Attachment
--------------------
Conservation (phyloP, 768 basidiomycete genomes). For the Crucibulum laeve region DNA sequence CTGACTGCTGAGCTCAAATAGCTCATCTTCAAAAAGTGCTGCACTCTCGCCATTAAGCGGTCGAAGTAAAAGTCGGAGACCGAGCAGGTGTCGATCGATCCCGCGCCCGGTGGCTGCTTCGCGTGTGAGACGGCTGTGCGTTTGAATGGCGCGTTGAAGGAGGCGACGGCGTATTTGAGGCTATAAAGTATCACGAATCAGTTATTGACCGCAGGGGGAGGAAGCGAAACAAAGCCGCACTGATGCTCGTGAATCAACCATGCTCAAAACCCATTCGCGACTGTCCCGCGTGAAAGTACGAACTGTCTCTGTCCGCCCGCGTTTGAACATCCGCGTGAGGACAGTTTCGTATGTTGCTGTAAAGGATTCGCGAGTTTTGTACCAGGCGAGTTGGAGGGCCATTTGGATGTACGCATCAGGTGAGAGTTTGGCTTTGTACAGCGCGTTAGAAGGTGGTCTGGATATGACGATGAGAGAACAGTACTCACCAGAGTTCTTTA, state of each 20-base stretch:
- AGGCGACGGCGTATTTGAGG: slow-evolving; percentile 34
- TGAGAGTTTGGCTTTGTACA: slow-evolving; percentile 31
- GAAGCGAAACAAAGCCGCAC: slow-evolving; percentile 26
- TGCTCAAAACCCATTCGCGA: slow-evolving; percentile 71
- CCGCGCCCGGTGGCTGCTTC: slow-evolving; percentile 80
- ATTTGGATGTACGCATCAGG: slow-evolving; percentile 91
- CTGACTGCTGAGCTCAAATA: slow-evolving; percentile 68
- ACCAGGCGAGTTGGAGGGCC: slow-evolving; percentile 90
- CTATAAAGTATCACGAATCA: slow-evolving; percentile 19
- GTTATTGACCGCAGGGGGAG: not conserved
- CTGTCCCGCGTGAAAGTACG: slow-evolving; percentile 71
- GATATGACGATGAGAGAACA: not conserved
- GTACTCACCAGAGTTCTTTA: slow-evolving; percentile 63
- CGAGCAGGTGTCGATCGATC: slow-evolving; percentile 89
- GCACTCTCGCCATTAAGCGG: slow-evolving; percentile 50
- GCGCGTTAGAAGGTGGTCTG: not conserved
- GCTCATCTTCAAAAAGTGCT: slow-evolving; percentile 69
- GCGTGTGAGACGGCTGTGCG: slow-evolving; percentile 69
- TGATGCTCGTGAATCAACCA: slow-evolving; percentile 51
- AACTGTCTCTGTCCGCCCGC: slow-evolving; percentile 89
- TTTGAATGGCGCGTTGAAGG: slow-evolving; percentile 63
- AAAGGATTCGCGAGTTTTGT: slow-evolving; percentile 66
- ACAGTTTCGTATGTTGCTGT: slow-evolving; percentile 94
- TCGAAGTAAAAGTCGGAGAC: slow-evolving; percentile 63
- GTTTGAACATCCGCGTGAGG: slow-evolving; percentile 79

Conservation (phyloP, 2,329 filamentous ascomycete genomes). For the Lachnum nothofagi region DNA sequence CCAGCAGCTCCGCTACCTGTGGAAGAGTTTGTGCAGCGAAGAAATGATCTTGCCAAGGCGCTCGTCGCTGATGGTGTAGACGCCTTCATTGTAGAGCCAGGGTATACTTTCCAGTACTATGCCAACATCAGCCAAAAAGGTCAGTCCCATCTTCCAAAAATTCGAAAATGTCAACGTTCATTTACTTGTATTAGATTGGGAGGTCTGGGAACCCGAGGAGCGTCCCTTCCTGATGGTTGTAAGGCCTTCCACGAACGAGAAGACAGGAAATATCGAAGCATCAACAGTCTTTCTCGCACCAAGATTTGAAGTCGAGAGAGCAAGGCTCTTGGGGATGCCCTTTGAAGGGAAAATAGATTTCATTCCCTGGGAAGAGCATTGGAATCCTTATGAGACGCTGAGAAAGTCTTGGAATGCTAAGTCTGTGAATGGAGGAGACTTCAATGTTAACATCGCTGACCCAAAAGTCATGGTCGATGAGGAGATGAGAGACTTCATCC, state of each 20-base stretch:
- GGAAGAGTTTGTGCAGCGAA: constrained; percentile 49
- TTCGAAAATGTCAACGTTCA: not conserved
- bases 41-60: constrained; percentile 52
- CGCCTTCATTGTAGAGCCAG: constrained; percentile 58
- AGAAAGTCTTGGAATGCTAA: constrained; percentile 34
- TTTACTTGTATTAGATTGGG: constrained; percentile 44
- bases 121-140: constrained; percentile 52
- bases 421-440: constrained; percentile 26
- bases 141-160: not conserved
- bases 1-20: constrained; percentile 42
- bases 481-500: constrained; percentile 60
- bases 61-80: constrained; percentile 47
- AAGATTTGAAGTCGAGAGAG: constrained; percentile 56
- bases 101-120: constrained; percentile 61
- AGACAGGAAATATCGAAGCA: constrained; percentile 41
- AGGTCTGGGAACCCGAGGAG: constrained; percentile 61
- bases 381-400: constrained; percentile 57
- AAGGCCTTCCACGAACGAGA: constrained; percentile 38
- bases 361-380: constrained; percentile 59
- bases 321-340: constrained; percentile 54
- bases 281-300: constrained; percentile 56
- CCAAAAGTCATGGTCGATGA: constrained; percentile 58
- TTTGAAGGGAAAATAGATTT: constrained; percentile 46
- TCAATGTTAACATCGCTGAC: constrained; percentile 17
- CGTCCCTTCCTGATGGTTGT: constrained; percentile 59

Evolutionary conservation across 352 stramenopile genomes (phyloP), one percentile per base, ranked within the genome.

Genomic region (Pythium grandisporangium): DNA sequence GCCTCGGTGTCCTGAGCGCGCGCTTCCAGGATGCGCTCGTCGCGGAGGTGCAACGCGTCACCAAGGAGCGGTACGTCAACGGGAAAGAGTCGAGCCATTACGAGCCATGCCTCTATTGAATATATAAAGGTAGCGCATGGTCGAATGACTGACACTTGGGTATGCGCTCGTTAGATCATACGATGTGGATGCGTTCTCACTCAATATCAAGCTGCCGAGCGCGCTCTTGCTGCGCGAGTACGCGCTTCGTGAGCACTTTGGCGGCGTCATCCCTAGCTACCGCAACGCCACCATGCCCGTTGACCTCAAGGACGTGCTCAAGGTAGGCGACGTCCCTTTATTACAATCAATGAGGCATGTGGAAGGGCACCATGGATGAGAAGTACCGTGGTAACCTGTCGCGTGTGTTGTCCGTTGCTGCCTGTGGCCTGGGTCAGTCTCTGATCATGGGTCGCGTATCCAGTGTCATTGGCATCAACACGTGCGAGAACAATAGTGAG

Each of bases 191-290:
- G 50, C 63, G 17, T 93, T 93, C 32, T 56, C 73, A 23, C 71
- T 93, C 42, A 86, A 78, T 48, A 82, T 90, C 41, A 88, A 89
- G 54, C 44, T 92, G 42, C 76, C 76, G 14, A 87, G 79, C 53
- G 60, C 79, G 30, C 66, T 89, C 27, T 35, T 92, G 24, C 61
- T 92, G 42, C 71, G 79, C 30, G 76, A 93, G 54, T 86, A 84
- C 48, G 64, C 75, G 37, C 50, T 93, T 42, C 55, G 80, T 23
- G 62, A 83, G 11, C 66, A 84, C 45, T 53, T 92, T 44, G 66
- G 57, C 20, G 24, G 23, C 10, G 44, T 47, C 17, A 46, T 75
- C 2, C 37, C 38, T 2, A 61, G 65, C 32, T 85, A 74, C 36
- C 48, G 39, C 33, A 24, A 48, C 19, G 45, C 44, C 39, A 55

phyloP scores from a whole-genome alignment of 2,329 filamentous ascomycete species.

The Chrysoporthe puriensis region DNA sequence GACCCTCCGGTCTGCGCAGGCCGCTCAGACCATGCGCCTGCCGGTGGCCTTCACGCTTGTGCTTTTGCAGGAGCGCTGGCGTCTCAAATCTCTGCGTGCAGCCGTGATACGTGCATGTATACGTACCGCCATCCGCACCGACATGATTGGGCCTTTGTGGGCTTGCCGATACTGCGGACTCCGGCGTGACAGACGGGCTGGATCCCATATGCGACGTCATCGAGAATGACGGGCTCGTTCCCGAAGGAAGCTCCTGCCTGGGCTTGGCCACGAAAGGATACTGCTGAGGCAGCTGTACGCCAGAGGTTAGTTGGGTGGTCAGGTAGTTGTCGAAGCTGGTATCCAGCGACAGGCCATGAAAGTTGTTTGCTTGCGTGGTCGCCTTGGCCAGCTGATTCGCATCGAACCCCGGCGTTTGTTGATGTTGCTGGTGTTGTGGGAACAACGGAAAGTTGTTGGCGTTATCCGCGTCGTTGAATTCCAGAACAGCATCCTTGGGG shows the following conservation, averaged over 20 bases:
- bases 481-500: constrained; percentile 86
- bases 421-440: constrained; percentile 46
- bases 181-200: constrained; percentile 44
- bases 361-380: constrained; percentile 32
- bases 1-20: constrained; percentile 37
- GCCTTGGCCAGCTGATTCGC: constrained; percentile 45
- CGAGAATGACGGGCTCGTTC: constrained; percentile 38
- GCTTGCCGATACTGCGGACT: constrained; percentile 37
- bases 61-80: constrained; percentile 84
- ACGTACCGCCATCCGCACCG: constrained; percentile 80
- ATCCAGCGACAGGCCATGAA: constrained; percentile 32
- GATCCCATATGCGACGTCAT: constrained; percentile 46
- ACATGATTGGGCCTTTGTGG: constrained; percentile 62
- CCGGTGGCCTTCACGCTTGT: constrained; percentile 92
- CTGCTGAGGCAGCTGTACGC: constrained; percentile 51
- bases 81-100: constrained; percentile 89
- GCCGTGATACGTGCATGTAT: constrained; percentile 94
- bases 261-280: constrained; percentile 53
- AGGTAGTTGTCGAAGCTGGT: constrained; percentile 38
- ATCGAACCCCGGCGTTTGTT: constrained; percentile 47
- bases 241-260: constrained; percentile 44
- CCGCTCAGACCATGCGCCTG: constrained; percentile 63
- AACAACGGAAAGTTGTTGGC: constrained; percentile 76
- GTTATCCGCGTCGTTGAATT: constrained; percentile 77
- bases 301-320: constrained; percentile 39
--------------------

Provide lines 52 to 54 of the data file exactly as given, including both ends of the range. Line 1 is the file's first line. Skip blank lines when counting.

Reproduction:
- CGTCCCTTCCTGATGGTTGT: constrained; percentile 59

Evolutionary conservation across 352 stramenopile genomes (phyloP), one percentile per base, ranked within the genome.

Genomic region (Pythium grandisporangium): DNA sequence GCCTCGGTGTCCTGAGCGCGCGCTTCCAGGATGCGCTCGTCGCGGAGGTGCAACGCGTCACCAAGGAGCGGTACGTCAACGGGAAAGAGTCGAGCCATTACGAGCCATGCCTCTATTGAATATATAAAGGTAGCGCATGGTCGAATGACTGACACTTGGGTATGCGCTCGTTAGATCATACGATGTGGATGCGTTCTCACTCAATATCAAGCTGCCGAGCGCGCTCTTGCTGCGCGAGTACGCGCTTCGTGAGCACTTTGGCGGCGTCATCCCTAGCTACCGCAACGCCACCATGCCCGTTGACCTCAAGGACGTGCTCAAGGTAGGCGACGTCCCTTTATTACAATCAATGAGGCATGTGGAAGGGCACCATGGATGAGAAGTACCGTGGTAACCTGTCGCGTGTGTTGTCCGTTGCTGCCTGTGGCCTGGGTCAGTCTCTGATCATGGGTCGCGTATCCAGTGTCATTGGCATCAACACGTGCGAGAACAATAGTGAG